Never underestimate the underdog.
In the fall of 1973, the Greek oil shipping magnate Aristotle Onassis, husband of President John F. Kennedy's widow, Jacqueline Kennedy Onassis, and arguably the richest man in the world, proposed to build an oil refinery on the narrow New Hampshire coast, in the town of Durham. At the time, it would have cost $600 million to build and was expected to generate 400,000 barrels of oil per day, making it the largest oil refinery in the world. The project was vigorously supported by the governor, Meldrim Thomson, and by William Loeb, the notorious publisher of the only statewide newspaper, the Manchester Union Leader.
But three women vehemently opposed the project--Nancy Sandberg, the town leader who founded and headed Save Our Shores; Dudley Dudley, the freshman state rep who took the fight to the state legislature; and Phyllis Bennett, the publisher of the local newspaper that alerted the public to Onassis' secret acquisition of the land. Small Town, Big Oil is the story of how the residents of Durham, led by these three women, out-organized, out-witted, and out-maneuvered the governor, the media, and the Onassis cartel to hand the powerful Greek billionaire the most humiliating defeat of his business career, and spare the New Hampshire seacoast from becoming an industrial wasteland.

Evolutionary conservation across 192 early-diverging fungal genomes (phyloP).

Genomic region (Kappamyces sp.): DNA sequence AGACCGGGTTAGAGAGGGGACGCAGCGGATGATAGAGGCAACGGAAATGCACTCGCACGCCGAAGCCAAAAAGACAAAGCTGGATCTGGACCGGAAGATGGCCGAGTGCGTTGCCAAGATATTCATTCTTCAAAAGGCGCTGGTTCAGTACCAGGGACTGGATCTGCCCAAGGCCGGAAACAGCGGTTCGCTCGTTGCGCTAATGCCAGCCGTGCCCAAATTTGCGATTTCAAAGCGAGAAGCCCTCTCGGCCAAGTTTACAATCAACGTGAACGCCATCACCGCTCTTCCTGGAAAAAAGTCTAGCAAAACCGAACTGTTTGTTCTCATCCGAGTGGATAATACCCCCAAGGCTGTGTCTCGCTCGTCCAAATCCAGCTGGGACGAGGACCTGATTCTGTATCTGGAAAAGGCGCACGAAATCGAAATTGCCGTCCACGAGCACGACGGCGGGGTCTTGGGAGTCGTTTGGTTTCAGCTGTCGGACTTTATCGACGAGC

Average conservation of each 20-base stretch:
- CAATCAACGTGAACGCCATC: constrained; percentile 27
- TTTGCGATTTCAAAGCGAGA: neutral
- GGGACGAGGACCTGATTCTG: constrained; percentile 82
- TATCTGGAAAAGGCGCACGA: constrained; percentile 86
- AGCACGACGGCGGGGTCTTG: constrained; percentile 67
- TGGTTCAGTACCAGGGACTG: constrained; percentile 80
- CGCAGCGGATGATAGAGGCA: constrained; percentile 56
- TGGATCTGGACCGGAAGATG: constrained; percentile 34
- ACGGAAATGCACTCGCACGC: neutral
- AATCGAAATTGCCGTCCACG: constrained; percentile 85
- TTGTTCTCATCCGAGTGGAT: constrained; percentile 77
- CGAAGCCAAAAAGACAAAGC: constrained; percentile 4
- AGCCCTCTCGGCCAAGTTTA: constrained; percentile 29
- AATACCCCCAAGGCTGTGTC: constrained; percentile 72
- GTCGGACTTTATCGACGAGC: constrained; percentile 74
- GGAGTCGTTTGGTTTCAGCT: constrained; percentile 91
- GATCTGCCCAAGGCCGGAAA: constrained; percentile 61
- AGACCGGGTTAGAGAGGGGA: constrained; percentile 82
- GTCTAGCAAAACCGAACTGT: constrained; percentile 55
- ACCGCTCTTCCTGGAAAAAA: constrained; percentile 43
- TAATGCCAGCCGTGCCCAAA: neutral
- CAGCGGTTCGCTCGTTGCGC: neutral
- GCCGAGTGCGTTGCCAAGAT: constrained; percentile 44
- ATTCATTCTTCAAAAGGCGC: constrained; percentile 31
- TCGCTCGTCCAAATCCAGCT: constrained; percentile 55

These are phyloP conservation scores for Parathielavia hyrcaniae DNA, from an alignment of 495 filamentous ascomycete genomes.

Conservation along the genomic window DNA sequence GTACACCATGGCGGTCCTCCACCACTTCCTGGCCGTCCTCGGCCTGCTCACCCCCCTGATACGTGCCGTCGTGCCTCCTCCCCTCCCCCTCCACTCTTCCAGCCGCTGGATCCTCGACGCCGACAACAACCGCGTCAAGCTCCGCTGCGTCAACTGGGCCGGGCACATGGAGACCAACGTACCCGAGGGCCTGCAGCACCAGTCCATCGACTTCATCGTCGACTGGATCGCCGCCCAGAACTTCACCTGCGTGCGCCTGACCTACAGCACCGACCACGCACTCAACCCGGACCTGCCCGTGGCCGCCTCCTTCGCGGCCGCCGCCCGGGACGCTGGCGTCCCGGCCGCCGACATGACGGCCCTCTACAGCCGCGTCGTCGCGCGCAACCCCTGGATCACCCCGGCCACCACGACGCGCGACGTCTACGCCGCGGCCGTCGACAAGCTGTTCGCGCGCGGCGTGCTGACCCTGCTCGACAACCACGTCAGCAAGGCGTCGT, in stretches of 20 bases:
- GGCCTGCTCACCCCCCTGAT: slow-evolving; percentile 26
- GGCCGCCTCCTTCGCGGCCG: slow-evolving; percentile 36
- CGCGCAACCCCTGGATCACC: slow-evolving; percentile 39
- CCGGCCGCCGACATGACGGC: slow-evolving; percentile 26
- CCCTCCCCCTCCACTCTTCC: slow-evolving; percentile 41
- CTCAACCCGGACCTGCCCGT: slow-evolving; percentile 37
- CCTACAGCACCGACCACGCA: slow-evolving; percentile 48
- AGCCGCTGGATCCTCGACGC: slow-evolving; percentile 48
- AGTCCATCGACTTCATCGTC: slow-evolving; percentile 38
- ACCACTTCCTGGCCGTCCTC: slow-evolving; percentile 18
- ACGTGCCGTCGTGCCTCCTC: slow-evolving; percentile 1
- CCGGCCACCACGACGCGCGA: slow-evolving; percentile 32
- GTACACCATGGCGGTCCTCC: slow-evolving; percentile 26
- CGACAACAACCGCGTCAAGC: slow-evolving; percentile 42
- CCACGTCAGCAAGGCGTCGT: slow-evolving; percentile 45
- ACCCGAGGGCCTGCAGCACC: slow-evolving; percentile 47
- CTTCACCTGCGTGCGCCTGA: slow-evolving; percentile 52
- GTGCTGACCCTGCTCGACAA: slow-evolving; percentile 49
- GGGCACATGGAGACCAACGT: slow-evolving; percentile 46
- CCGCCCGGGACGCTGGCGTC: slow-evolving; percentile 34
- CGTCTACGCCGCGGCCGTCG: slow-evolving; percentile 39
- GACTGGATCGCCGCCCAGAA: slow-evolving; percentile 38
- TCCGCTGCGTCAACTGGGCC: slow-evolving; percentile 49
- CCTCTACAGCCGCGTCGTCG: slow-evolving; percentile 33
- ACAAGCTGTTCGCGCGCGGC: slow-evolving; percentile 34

David W. Moore is an award-winning author, and currently a Senior Fellow at the Carsey Center for Public Policy at the University of New Hampshire. He is also the polling director and frequent columnist for iMediaEthics.org, for which he won the 2015 EPPY Award for his news/political commentary. For twenty-one years (1972-1993), he taught political science at the University of New Hampshire, and for the next thirteen years he worked at the Gallup Organization as a senior editor of the Gallup Poll. He became affiliated with UNH again in 2008. He is the author of three non-fiction trade books, and the co-author of one cross-over trade/academic book: The First Primary: New Hampshire's Outsize Role in Presidential Nominations, with Andrew E. Smith (University Press of New England, 2015); The Opinion Makers: An Insider Exposes the Truth Behind the Polls (Beacon Press, hardback, 2008; revised edition in paperback 2009); How To Steal An Election: The Inside Story of How George Bush's Brother and Fox Network Miscalled the 2000 Election and Changed the Course of History (Nation Books, 2006); andThe Super Pollsters: How They Measure and Manipulate Public Opinion in America (Four Walls Eight Windows, 1992; trade paperback 1995). He has published essays and articles in The New York Times, The Nation, The Boston Globe, Public Opinion Quarterly, New York Newsday, Public Perspectives, and numerous other books and journals.